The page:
The study population consisted of 55 subjects (60 per cent female), with a mean age of 79.8 years (range 35–97 years). Thirty-eight subjects had been managed by the MMT for 29 to 168 days at the date of interview and 17 subjects for longer (169 to 921 days). The mean number of regular long-term medicines taken by the study population was eight (range 2–18; mode 8), the mean number of chronic diseases diagnosed in the study population was three (range 0–9; mode 3).

For 29 per cent of subjects another person was present during the interview. In all cases this was a family member who was present as an observer with the permission of the interviewee. The type of intervention made by the MMT was recorded; 50 of the 55 patients had their medicines repackaged into a multi-compartment aid (MCA) and three patients were using alarmed rotating electronic medicines dispensers. The remaining two patients had realignment of medicines. This was done to ensure that prescribed quantities were adjusted so that reordering of all medicines was carried out at the same time each month.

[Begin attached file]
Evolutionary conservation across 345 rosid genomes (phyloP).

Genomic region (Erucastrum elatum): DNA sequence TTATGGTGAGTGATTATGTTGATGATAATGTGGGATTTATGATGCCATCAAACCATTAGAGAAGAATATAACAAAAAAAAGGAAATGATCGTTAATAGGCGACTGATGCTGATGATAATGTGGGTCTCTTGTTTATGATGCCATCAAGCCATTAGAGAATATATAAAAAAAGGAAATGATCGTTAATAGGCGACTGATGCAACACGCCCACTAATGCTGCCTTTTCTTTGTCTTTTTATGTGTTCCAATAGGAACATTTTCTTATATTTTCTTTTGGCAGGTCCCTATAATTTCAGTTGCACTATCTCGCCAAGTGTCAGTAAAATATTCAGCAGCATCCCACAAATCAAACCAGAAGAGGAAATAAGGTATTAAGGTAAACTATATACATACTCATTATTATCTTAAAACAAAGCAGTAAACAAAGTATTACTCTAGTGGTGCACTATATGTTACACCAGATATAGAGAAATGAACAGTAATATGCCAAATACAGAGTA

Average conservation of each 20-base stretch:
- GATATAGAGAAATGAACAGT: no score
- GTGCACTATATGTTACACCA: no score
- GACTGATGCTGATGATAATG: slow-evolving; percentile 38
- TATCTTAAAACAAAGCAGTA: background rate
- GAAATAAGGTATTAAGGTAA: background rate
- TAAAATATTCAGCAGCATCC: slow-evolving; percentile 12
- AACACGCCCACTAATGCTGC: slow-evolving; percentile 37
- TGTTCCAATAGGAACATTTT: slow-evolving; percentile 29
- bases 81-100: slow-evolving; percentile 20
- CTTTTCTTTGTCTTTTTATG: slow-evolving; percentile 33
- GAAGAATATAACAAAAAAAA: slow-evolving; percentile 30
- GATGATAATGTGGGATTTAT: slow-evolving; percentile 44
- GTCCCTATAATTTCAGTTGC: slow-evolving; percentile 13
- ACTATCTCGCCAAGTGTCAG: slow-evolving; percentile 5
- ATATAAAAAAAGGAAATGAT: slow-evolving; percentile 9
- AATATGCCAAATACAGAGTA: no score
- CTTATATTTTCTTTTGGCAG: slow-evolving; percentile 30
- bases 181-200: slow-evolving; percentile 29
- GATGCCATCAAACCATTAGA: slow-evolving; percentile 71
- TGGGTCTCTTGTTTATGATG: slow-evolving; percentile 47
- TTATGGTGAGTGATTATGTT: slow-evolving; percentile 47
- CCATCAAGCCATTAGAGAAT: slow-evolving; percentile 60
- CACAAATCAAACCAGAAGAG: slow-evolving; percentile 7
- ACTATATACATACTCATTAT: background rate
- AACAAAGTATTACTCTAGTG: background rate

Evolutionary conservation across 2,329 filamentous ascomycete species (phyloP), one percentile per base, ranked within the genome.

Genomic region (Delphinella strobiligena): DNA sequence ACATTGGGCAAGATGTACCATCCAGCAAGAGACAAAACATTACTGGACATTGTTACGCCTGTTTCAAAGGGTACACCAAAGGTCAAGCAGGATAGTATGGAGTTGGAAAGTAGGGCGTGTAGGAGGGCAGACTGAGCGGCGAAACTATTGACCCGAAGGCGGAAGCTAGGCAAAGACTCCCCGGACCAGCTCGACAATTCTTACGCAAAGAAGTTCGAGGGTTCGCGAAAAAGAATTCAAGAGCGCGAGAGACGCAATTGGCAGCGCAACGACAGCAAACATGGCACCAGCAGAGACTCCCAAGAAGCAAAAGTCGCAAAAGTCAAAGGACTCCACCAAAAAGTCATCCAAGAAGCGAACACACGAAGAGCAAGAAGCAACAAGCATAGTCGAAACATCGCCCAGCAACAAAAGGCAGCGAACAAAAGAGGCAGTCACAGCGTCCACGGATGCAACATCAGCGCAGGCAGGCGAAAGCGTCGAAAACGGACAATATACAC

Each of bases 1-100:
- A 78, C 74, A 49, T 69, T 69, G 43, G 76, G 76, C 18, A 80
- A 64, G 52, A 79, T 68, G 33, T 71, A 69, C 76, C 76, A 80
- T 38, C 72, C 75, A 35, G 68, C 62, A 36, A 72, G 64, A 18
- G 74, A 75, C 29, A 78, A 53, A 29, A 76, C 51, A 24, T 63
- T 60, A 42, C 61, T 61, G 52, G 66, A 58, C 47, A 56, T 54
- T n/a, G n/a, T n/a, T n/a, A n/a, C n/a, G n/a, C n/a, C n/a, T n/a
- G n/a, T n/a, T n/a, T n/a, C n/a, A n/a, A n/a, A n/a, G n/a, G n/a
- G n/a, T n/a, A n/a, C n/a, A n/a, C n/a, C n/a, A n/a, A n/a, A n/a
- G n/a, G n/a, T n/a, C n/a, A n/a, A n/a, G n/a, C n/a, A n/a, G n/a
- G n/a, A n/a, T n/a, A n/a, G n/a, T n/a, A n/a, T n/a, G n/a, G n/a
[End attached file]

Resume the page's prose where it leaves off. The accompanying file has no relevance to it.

The researcher designed the questionnaire (available from the author by request), included concepts in it that were developed through observation, information gathered about the MMT service, consultation with its lead pharmacist and a review of literature and texts.[3],[4]
 The questionnaire was assessed in a pilot study for content validity (whether it is a sensible measure for the investigation being undertaken), ease of use, acceptability and ability to be understood. Minor adjustments were made following patient feedback.

Eligible patients were contacted by telephone. The study was explained to them and they were invited to take part. If they agreed to participate an appointment was made for the researcher to visit them at home to conduct the interview.